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    LiPo batteries for Powered Up and Control+ hubs

    These batteries are the result of my desire to experiment with two technologies, LiPo batteries and 3D printing... A nice thing with Powered Up and Control+ hubs is that they contain a removable cradle to hold the alkaline batteries. This holder is easy to replace with a 3D printed one containing a LiPo battery.
     

    Warning:
    Lithium batteries can take fire if abused. Always charge them with appropriate charger, don't short, open or puncture them!

    Read carefully battery and charger manuals before use.

    If you want to build your own battery, do it at your own risk and only if you know what you are doing!!!

     

    Battery choice, protection, charger...

    The battery voltage is the first design choice. Both hubs are normally powered from 6 x 1.5V alkaline batteries, providing a nominal 9V voltage. LiPo battery cells have a nominal 3.7V voltage that can reach 4.2V just after charging. Of course I considered the possibility to use 3 cells in series but the voltage is clearly too high for the hubs: the motor driver IC (LB1836M) is directly powered from battery voltage, and its absolute maximum rating is a mere 10.5V. So I'll stick with a 2 cells, wired in series configuration (2S). Make sure to chose batteries equipped with a balance port. This allows the charger to access each cell separately and avoid charge unbalance with one battery charging too much and the other not enough. Moreover, it provides a separate connector for charging.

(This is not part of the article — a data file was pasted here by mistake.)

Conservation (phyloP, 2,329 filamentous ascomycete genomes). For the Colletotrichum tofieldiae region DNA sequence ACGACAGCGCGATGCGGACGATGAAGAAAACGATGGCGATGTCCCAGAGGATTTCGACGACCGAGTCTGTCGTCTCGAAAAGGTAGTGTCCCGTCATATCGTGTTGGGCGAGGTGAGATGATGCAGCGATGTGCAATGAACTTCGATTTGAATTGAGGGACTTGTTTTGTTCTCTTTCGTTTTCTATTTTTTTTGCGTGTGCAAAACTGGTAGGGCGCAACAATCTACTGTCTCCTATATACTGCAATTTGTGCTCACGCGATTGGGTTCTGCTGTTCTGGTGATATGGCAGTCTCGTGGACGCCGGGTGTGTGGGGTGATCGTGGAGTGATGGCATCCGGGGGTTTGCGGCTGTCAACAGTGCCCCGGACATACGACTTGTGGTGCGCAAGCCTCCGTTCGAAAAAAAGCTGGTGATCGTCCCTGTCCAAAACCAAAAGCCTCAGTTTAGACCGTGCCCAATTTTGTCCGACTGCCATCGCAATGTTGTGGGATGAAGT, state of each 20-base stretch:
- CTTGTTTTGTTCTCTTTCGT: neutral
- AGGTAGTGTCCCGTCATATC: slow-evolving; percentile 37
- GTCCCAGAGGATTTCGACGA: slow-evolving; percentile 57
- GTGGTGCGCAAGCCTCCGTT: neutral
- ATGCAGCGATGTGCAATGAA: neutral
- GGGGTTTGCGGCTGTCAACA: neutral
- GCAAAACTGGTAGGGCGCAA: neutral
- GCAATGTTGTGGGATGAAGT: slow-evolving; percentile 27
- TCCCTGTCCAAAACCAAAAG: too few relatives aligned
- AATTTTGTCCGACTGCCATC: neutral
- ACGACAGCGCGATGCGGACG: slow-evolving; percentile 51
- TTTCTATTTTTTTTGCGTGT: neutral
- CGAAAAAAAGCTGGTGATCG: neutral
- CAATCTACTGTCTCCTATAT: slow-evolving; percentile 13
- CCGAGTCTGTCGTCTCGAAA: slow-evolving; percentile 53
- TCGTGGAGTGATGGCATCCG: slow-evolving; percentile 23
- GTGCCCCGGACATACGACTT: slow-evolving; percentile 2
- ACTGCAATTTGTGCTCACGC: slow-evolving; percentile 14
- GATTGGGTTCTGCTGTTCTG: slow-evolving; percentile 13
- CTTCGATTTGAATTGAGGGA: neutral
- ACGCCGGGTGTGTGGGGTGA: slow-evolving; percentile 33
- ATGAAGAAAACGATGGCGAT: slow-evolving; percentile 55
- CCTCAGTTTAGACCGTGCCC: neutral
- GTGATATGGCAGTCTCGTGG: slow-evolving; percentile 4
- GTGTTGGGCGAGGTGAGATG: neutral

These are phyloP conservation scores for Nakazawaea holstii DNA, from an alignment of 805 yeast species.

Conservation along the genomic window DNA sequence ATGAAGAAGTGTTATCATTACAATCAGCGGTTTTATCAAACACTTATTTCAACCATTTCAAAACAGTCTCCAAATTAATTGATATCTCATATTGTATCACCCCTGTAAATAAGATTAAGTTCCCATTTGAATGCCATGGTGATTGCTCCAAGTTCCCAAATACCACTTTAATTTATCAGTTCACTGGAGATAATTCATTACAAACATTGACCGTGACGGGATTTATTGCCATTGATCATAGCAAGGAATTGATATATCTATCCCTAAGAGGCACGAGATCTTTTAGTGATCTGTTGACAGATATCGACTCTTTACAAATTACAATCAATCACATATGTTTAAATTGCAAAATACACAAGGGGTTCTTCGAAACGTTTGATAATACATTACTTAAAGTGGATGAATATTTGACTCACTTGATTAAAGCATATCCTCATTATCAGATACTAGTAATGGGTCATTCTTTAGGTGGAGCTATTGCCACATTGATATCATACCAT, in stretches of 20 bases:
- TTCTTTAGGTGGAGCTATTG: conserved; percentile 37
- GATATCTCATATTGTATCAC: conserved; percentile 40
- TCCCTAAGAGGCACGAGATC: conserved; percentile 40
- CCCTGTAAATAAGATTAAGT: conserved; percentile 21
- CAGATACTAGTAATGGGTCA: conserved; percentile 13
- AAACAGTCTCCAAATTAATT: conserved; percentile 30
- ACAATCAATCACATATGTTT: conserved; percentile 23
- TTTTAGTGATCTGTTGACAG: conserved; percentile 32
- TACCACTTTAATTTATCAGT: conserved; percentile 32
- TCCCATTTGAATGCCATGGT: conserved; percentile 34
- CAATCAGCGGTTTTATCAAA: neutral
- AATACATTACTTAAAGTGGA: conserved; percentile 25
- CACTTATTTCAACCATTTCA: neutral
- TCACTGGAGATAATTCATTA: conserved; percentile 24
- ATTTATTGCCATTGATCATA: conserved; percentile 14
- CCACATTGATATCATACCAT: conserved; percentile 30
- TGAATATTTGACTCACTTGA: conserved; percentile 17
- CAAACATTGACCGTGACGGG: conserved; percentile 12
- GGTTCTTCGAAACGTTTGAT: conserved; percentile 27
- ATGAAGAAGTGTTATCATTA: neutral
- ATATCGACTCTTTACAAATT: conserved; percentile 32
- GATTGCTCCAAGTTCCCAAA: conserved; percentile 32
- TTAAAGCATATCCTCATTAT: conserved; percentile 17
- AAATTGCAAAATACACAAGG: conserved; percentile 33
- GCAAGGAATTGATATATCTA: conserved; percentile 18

Unfortunately, the battery cradle has very accessible electric contacts, so inadvertent shorting of battery is definitely a possibility. To prevent any damage (fire), a protection is thus needed. I resorted to resettable fuses with a rating high enough to never trip in normal usage, but limiting current to a low, safe value is the battery is accidentally shorted.

    Along with the batteries, I also bought a LiPo battery charger. I chose a Turnigy P403 LiPoly / LiFe AC/DC Battery Charger that I bought from HobbyKing. This charger can be programmed to adapt charging current to the battery (safe rating is the mAH rating ( C-rating) of the battery, resulting in a full recharge in an hour or so). This charger has two 2S ports, so two (identical) batteries can be charged at the same time. The battery is charged using the 3-wire balancing port of the battery.

     

    3-D printing of battery cradle

    As I don't own a 3D printer, I used a 3D printing service. I chose a French shop, Sculpteo, but other similar services (eg. Shapeways) are available worldwide. My boxes were printed using HP Jetfusion, but the parts have few critical dimensions, so many printing technologies should work fine. Including your own 3D-printer ;)

    Powered Up battery construction


    The 3D printed battery holder. Download the .STL 3D file here. Unit price I paid: 6.60 + VAT.

    The electrical contacts are made of thin copper wire wound around the contact bars. Wire comes from telephone installation cables (0.5mm diameter/24AWG). About 20cm of copper wire is needed for each contact. When you are done winding, twist the wire ends, cut the excess wire and secure with a solder. Take care while soldering the wires, plastic (especially the PLA of your 3D printer) melts easily!

    Of course you want to use the highest capacity battery that fits the enclosure. I found that the limiting factor is the length of the battery. The "Zippy Compact" ones were the shortest I could find. They have a 350mAH capacity. This is not outstanding, but it provides 2:30 hours of continuous work in realistic conditions (see below). I paid them 4.05 from HobbyKing shop.